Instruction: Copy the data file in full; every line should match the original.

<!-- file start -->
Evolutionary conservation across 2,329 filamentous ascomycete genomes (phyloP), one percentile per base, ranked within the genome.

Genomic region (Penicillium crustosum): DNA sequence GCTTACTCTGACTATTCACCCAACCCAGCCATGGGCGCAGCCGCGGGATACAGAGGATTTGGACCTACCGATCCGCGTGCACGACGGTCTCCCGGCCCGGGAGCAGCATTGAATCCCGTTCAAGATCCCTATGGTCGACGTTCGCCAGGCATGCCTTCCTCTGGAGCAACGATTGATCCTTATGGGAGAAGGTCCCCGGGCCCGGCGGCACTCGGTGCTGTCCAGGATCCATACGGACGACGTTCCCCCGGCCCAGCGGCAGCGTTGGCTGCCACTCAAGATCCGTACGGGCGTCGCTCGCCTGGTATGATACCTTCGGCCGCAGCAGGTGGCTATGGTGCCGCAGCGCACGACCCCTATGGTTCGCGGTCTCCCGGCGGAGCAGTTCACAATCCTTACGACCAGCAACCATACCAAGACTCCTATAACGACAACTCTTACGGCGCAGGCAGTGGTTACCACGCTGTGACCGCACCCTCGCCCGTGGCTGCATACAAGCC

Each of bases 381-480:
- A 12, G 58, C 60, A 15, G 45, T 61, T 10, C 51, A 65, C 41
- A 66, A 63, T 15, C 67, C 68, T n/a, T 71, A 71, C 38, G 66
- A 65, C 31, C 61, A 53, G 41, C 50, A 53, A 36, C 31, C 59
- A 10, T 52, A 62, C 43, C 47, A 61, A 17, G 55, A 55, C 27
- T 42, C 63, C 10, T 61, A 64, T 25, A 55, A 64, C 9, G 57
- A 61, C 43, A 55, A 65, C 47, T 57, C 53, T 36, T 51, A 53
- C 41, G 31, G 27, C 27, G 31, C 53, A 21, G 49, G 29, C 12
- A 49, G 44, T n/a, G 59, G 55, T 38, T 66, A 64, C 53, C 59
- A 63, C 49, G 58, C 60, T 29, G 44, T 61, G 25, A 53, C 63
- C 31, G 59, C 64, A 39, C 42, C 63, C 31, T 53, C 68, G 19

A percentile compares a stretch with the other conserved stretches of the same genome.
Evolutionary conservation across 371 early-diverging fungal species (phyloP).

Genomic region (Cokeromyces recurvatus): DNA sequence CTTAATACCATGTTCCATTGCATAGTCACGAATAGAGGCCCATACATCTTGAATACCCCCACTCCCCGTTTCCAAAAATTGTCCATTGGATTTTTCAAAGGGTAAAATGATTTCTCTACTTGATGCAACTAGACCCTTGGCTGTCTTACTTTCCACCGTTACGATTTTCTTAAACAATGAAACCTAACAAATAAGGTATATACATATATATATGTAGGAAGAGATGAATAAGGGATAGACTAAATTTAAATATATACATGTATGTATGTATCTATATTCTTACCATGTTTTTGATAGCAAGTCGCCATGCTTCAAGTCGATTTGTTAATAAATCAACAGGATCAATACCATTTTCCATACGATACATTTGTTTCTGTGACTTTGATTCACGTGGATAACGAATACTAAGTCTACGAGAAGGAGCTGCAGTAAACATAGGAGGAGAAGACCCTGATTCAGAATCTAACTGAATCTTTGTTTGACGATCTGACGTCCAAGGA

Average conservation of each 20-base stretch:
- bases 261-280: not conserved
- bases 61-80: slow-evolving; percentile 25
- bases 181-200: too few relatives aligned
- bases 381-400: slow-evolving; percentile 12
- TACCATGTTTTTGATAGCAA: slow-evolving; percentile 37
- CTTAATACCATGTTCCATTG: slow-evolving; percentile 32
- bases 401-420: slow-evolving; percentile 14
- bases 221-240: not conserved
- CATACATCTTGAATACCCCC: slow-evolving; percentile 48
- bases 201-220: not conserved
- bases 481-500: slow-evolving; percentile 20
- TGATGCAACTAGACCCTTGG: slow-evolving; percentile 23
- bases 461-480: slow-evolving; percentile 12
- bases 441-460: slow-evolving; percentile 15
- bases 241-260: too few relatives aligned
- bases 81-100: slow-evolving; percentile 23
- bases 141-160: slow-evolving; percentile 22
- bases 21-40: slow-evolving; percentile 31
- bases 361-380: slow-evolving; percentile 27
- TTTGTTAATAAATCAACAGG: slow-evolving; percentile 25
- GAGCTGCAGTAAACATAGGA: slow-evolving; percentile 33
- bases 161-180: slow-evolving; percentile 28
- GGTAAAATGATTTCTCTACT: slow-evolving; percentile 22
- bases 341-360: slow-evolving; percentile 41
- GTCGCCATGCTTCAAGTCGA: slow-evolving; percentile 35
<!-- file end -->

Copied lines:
Evolutionary conservation across 2,329 filamentous ascomycete genomes (phyloP), one percentile per base, ranked within the genome.

Genomic region (Penicillium crustosum): DNA sequence GCTTACTCTGACTATTCACCCAACCCAGCCATGGGCGCAGCCGCGGGATACAGAGGATTTGGACCTACCGATCCGCGTGCACGACGGTCTCCCGGCCCGGGAGCAGCATTGAATCCCGTTCAAGATCCCTATGGTCGACGTTCGCCAGGCATGCCTTCCTCTGGAGCAACGATTGATCCTTATGGGAGAAGGTCCCCGGGCCCGGCGGCACTCGGTGCTGTCCAGGATCCATACGGACGACGTTCCCCCGGCCCAGCGGCAGCGTTGGCTGCCACTCAAGATCCGTACGGGCGTCGCTCGCCTGGTATGATACCTTCGGCCGCAGCAGGTGGCTATGGTGCCGCAGCGCACGACCCCTATGGTTCGCGGTCTCCCGGCGGAGCAGTTCACAATCCTTACGACCAGCAACCATACCAAGACTCCTATAACGACAACTCTTACGGCGCAGGCAGTGGTTACCACGCTGTGACCGCACCCTCGCCCGTGGCTGCATACAAGCC

Each of bases 381-480:
- A 12, G 58, C 60, A 15, G 45, T 61, T 10, C 51, A 65, C 41
- A 66, A 63, T 15, C 67, C 68, T n/a, T 71, A 71, C 38, G 66
- A 65, C 31, C 61, A 53, G 41, C 50, A 53, A 36, C 31, C 59
- A 10, T 52, A 62, C 43, C 47, A 61, A 17, G 55, A 55, C 27
- T 42, C 63, C 10, T 61, A 64, T 25, A 55, A 64, C 9, G 57
- A 61, C 43, A 55, A 65, C 47, T 57, C 53, T 36, T 51, A 53
- C 41, G 31, G 27, C 27, G 31, C 53, A 21, G 49, G 29, C 12
- A 49, G 44, T n/a, G 59, G 55, T 38, T 66, A 64, C 53, C 59
- A 63, C 49, G 58, C 60, T 29, G 44, T 61, G 25, A 53, C 63
- C 31, G 59, C 64, A 39, C 42, C 63, C 31, T 53, C 68, G 19

A percentile compares a stretch with the other conserved stretches of the same genome.
Evolutionary conservation across 371 early-diverging fungal species (phyloP).

Genomic region (Cokeromyces recurvatus): DNA sequence CTTAATACCATGTTCCATTGCATAGTCACGAATAGAGGCCCATACATCTTGAATACCCCCACTCCCCGTTTCCAAAAATTGTCCATTGGATTTTTCAAAGGGTAAAATGATTTCTCTACTTGATGCAACTAGACCCTTGGCTGTCTTACTTTCCACCGTTACGATTTTCTTAAACAATGAAACCTAACAAATAAGGTATATACATATATATATGTAGGAAGAGATGAATAAGGGATAGACTAAATTTAAATATATACATGTATGTATGTATCTATATTCTTACCATGTTTTTGATAGCAAGTCGCCATGCTTCAAGTCGATTTGTTAATAAATCAACAGGATCAATACCATTTTCCATACGATACATTTGTTTCTGTGACTTTGATTCACGTGGATAACGAATACTAAGTCTACGAGAAGGAGCTGCAGTAAACATAGGAGGAGAAGACCCTGATTCAGAATCTAACTGAATCTTTGTTTGACGATCTGACGTCCAAGGA

Average conservation of each 20-base stretch:
- bases 261-280: not conserved
- bases 61-80: slow-evolving; percentile 25
- bases 181-200: too few relatives aligned
- bases 381-400: slow-evolving; percentile 12
- TACCATGTTTTTGATAGCAA: slow-evolving; percentile 37
- CTTAATACCATGTTCCATTG: slow-evolving; percentile 32
- bases 401-420: slow-evolving; percentile 14
- bases 221-240: not conserved
- CATACATCTTGAATACCCCC: slow-evolving; percentile 48
- bases 201-220: not conserved
- bases 481-500: slow-evolving; percentile 20
- TGATGCAACTAGACCCTTGG: slow-evolving; percentile 23
- bases 461-480: slow-evolving; percentile 12
- bases 441-460: slow-evolving; percentile 15
- bases 241-260: too few relatives aligned
- bases 81-100: slow-evolving; percentile 23
- bases 141-160: slow-evolving; percentile 22
- bases 21-40: slow-evolving; percentile 31
- bases 361-380: slow-evolving; percentile 27
- TTTGTTAATAAATCAACAGG: slow-evolving; percentile 25
- GAGCTGCAGTAAACATAGGA: slow-evolving; percentile 33
- bases 161-180: slow-evolving; percentile 28
- GGTAAAATGATTTCTCTACT: slow-evolving; percentile 22
- bases 341-360: slow-evolving; percentile 41
- GTCGCCATGCTTCAAGTCGA: slow-evolving; percentile 35